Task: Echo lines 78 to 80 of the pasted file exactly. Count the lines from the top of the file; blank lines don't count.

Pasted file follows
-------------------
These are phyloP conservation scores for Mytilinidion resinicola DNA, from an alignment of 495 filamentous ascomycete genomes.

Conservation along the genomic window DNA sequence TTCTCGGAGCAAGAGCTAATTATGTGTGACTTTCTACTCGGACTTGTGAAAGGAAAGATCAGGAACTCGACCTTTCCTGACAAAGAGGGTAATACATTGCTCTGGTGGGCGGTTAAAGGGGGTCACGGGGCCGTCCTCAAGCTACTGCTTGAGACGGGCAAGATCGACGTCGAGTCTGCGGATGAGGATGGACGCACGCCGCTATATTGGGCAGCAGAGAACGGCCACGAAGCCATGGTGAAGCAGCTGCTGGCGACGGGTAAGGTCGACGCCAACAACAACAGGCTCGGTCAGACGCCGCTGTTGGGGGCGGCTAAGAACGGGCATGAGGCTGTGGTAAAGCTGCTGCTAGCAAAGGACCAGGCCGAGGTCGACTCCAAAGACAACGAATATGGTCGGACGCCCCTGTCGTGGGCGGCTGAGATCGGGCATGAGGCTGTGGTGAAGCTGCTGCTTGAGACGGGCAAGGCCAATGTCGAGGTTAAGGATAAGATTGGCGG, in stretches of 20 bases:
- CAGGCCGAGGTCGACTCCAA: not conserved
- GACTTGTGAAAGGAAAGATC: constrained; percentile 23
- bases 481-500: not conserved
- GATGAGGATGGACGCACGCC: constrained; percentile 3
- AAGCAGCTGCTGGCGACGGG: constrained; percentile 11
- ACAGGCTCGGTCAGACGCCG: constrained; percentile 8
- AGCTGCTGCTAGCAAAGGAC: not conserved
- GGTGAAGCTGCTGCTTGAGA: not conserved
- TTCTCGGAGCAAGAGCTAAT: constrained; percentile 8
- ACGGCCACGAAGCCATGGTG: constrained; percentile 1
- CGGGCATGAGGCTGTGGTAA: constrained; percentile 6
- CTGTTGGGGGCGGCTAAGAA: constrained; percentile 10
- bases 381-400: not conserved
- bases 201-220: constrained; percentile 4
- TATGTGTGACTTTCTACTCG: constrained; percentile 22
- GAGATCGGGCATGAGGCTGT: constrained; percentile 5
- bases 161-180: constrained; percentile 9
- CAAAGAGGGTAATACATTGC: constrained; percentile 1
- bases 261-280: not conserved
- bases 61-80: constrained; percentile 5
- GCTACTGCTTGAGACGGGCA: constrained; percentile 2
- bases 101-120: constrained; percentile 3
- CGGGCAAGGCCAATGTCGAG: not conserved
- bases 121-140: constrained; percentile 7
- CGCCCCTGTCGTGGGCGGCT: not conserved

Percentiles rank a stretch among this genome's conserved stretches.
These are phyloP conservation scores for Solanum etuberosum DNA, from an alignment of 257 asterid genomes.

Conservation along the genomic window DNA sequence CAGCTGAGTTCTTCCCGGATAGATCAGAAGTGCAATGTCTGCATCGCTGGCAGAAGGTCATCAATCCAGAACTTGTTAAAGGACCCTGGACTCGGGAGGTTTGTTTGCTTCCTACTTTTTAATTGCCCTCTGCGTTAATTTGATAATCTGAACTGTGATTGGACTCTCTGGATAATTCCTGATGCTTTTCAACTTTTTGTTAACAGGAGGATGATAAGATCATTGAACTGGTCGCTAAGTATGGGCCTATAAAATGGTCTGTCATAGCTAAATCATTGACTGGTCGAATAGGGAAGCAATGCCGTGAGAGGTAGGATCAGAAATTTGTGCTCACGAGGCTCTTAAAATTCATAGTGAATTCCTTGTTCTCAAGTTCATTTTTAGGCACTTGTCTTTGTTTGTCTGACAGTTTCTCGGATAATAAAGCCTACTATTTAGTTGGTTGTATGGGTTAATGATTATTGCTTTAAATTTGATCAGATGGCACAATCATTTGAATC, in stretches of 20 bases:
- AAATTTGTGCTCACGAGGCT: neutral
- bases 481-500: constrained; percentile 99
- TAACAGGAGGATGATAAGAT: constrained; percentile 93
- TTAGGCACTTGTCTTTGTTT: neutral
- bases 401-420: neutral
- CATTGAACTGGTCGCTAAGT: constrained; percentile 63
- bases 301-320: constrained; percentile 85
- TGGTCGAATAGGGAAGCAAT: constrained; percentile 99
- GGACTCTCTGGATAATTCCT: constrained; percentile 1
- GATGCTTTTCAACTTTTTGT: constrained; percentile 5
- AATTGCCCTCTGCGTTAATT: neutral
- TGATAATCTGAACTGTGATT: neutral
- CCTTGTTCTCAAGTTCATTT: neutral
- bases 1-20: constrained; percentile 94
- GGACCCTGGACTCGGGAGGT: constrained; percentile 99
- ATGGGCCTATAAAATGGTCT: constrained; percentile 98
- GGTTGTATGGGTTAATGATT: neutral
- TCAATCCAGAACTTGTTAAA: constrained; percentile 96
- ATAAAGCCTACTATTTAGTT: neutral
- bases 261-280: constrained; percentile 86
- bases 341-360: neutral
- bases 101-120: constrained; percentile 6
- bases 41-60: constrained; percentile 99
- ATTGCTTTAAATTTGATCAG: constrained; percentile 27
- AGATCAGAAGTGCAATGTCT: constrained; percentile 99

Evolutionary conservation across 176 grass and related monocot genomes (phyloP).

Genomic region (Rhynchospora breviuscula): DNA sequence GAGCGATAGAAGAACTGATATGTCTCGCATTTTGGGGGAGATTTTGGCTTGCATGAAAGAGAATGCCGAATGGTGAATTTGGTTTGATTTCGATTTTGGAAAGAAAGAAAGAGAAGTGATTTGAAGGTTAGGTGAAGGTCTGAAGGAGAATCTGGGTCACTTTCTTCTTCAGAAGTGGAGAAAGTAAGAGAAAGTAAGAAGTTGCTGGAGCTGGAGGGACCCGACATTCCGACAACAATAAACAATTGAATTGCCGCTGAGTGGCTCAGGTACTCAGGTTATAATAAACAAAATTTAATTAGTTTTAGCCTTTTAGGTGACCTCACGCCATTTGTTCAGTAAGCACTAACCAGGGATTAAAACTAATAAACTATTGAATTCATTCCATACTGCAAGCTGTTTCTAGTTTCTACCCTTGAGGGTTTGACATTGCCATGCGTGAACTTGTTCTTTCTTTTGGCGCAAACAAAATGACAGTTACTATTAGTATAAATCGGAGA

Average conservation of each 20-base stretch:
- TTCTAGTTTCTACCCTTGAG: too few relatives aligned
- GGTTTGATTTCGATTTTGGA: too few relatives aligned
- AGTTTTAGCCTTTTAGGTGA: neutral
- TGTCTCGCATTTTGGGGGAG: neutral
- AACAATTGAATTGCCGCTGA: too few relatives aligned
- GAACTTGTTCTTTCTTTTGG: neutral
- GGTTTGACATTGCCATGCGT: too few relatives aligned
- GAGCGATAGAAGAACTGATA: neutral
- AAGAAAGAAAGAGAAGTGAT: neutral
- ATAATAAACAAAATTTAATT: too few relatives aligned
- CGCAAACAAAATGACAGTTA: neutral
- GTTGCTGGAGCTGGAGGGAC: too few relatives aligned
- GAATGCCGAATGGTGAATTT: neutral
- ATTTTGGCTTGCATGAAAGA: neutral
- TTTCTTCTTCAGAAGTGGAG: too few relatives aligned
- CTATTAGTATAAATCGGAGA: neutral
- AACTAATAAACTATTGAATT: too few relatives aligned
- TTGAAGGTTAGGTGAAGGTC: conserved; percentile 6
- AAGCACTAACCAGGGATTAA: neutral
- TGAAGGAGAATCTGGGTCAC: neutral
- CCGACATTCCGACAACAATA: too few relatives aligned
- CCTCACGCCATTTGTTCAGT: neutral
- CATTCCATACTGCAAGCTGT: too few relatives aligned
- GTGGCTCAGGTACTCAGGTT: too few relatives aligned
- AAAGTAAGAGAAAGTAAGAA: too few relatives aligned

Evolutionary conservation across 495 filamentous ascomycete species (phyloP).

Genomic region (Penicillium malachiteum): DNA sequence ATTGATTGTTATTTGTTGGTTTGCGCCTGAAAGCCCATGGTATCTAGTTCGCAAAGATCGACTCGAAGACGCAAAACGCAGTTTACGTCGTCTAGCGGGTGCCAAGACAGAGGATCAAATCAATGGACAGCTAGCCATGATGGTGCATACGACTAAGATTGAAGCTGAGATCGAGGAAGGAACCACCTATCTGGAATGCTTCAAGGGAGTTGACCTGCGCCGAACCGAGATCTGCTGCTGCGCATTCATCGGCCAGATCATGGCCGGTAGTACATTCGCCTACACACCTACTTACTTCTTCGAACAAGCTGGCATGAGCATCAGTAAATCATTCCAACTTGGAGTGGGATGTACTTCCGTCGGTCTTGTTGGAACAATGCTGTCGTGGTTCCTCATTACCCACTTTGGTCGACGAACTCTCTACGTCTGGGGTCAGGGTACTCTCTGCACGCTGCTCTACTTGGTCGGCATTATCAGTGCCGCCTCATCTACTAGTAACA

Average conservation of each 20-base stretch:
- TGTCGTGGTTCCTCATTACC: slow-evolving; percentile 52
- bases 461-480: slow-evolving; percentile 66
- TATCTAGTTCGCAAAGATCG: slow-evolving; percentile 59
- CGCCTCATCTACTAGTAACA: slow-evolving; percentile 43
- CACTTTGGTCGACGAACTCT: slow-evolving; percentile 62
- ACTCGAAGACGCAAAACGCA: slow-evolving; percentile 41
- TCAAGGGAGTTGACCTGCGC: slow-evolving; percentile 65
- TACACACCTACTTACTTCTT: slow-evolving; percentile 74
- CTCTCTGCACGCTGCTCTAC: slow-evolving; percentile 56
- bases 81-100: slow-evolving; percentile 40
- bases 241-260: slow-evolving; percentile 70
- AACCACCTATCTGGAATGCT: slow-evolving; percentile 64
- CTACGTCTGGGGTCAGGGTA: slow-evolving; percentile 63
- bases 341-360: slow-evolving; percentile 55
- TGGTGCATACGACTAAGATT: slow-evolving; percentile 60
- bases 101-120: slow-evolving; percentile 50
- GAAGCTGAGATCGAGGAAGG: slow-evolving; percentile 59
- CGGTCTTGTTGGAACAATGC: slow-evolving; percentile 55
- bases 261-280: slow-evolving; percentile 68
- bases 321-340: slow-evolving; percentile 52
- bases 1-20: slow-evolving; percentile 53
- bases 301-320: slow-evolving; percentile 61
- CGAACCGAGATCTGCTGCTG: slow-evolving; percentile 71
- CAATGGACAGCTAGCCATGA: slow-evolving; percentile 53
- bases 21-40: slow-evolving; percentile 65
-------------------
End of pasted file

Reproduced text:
- TGAAGGAGAATCTGGGTCAC: neutral
- CCGACATTCCGACAACAATA: too few relatives aligned
- CCTCACGCCATTTGTTCAGT: neutral